This was on Christmas Day and to my surprise, China does celebrate the holiday (at least the commercial part of it) and there were many cute children with Santa hats in the audience.

They were an appreciative group as we presented a New Year's Eve type program with Strauss Waltzes, "Sleigh Ride", "Star Wars Medley" (ironically Carrie Fisher passed away while we were on tour), "Oklahoma Medley", three popular Chinese works including "I Love You, China" which was sung beautifully in Chinese by our guest soprano from Poland, Maria Antkowiak. Maria also performed "Musetta's Waltz" from Puccini's "La Boheme." The moment she began singing in the rehearsal we all had our breaths taken away by the power of her pure, lyrical voice and we knew this would be a great two weeks musically. "I Love You, China" was very well received with the audiences often erupting into applause in the middle of the piece. I believe the work has a similar impact on the Chinese people as "God Bless America" has in the USA.

Congratulations also go out to Ping Liang, our principal bassoonist who contracted the orchestra and managed the tour. There were a dozen or so Chinese Americans in the orchestra that stepped up and translated for us as well as helped coordinate our travels. It was a total group effort. I also am grateful to Mr. Chen and others from China that arranged the trip.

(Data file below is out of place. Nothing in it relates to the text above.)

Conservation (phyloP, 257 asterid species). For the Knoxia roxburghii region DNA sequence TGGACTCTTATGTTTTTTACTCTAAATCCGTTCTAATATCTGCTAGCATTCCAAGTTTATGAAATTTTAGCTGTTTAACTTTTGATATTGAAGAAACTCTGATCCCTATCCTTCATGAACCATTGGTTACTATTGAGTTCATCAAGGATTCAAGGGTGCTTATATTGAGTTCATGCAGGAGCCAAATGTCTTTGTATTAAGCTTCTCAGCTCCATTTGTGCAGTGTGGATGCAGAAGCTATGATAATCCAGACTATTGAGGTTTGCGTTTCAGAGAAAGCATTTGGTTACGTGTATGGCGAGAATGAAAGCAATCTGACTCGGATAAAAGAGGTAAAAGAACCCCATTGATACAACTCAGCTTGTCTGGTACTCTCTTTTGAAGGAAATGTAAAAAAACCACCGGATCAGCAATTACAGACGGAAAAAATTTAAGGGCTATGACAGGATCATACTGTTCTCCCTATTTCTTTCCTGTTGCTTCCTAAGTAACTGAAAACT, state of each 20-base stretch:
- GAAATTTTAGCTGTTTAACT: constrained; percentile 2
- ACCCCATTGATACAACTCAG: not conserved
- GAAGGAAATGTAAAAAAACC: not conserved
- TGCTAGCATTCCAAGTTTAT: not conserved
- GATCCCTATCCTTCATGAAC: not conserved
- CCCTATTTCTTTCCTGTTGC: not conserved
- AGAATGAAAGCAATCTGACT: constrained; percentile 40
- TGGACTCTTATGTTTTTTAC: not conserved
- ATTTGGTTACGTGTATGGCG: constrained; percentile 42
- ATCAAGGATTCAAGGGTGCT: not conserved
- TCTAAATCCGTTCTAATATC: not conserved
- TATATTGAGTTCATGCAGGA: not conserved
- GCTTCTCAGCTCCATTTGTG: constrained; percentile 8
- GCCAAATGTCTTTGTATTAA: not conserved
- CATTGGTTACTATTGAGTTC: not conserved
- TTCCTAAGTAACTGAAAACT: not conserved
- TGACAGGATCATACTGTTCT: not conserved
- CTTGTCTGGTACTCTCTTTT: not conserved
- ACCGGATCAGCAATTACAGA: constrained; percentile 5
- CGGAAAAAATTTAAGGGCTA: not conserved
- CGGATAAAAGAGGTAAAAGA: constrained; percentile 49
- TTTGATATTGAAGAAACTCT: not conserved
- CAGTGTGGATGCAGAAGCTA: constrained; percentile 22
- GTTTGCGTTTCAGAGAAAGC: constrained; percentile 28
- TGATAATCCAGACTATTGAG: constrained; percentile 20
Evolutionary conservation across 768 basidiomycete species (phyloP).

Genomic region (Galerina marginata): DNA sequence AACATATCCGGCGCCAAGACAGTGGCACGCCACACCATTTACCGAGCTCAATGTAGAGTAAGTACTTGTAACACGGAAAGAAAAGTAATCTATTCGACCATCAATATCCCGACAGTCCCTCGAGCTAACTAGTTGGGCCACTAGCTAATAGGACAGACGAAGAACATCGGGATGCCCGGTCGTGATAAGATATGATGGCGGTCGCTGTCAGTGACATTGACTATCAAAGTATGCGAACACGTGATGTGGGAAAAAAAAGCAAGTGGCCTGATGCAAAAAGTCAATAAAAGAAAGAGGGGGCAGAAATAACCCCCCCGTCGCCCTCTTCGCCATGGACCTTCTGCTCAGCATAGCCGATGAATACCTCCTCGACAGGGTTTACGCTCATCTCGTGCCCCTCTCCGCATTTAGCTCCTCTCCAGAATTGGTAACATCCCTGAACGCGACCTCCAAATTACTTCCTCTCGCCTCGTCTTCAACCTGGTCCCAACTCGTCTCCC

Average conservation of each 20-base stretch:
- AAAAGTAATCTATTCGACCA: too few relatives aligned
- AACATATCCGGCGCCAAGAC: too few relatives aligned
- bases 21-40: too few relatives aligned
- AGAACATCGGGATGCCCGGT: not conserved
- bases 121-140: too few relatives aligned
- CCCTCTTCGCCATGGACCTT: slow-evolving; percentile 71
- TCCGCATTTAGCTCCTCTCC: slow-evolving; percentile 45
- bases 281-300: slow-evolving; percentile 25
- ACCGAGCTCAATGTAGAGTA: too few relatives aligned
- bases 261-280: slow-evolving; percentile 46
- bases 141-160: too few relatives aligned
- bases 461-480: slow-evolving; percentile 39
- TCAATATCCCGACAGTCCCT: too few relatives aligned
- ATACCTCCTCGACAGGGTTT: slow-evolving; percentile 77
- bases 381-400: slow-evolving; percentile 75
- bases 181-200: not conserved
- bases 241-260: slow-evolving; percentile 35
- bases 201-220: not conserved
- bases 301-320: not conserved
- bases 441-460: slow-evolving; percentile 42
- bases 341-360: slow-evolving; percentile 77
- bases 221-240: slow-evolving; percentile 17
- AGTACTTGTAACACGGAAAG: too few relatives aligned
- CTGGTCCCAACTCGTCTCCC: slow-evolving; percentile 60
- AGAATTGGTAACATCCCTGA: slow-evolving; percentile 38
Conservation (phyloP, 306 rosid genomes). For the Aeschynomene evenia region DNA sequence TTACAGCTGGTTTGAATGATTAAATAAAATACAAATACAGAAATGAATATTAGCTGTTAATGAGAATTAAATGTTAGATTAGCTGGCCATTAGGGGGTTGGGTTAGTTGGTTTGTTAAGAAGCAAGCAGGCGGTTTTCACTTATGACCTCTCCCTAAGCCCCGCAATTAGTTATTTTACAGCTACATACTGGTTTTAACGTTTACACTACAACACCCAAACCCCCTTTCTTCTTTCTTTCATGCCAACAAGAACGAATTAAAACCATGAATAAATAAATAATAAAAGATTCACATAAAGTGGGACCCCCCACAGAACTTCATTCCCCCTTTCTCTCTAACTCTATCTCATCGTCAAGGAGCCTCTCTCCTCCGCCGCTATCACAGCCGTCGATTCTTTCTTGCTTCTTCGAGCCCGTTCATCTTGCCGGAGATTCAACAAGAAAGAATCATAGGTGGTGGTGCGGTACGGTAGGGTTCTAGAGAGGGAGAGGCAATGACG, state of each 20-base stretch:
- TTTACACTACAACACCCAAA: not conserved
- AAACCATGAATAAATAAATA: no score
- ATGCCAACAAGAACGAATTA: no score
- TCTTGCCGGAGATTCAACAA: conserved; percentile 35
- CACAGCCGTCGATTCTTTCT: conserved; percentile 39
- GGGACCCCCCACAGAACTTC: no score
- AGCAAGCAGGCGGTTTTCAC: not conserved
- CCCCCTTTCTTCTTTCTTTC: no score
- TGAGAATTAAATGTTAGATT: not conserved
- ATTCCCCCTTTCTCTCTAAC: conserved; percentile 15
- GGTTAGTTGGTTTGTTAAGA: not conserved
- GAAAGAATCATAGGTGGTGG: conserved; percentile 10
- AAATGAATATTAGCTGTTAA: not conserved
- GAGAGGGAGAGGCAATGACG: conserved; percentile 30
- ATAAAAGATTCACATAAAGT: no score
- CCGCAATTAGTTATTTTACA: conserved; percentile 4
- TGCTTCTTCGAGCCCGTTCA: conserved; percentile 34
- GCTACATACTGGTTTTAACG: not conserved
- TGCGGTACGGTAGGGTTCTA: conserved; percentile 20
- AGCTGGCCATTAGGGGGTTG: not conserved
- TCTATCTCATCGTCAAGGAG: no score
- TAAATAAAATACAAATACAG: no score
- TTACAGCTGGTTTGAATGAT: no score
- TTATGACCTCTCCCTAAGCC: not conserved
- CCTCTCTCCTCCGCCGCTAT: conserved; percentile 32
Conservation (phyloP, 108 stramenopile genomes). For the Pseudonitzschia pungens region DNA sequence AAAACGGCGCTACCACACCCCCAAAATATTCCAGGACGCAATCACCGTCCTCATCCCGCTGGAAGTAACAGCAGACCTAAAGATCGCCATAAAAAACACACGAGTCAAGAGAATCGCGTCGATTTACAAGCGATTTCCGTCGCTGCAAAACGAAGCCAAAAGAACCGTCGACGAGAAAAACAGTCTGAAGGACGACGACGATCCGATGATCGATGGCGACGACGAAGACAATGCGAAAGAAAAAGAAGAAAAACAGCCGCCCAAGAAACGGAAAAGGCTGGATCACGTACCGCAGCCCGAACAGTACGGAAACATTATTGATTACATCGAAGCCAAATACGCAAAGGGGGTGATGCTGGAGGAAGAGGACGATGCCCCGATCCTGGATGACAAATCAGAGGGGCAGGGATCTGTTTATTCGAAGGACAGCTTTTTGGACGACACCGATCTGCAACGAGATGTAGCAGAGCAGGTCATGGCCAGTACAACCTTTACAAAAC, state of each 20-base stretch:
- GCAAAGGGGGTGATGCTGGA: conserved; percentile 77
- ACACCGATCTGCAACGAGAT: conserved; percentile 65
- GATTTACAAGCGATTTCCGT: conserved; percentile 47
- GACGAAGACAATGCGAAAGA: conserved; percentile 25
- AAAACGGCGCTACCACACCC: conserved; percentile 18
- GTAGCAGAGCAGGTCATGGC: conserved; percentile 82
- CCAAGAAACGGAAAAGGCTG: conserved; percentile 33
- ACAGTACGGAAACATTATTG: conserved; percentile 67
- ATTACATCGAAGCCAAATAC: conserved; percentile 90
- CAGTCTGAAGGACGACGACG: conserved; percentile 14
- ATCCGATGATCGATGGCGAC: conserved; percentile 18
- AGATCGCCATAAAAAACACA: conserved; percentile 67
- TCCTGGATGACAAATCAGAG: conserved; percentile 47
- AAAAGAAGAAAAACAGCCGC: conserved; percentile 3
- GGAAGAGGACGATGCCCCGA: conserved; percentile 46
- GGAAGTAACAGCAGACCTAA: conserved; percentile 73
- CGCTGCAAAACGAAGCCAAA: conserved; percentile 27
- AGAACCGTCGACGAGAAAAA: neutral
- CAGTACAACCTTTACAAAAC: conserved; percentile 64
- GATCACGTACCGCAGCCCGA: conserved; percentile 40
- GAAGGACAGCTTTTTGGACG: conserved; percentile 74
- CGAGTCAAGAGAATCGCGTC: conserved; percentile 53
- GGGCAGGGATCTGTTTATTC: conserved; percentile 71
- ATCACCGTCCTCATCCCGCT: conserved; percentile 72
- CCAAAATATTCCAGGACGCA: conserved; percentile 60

All of our hotel accommodations were first class and we were treated very well by the staffs and those hosting us at each concert. We felt like celebrities and I personally was heartened to see how the arts are respected and appreciated there. Often, Chinese women dressed in brightly colored, gorgeous long dresses would host the events.

The food was great and organic. My stomach was happy. All was paid for including our hotels and plane and train tickets.

My main regret is that our schedule did not allow for much sight seeing. I took many pictures from our bus including the Yellow River and a huge statue of Genghis Khan on the top of a mountain. The weather varied as we traveled far north to Wuhai and Harbin where we saw ice sculptures and snow and to the south to Nanning near Viet Nam where there were palm trees.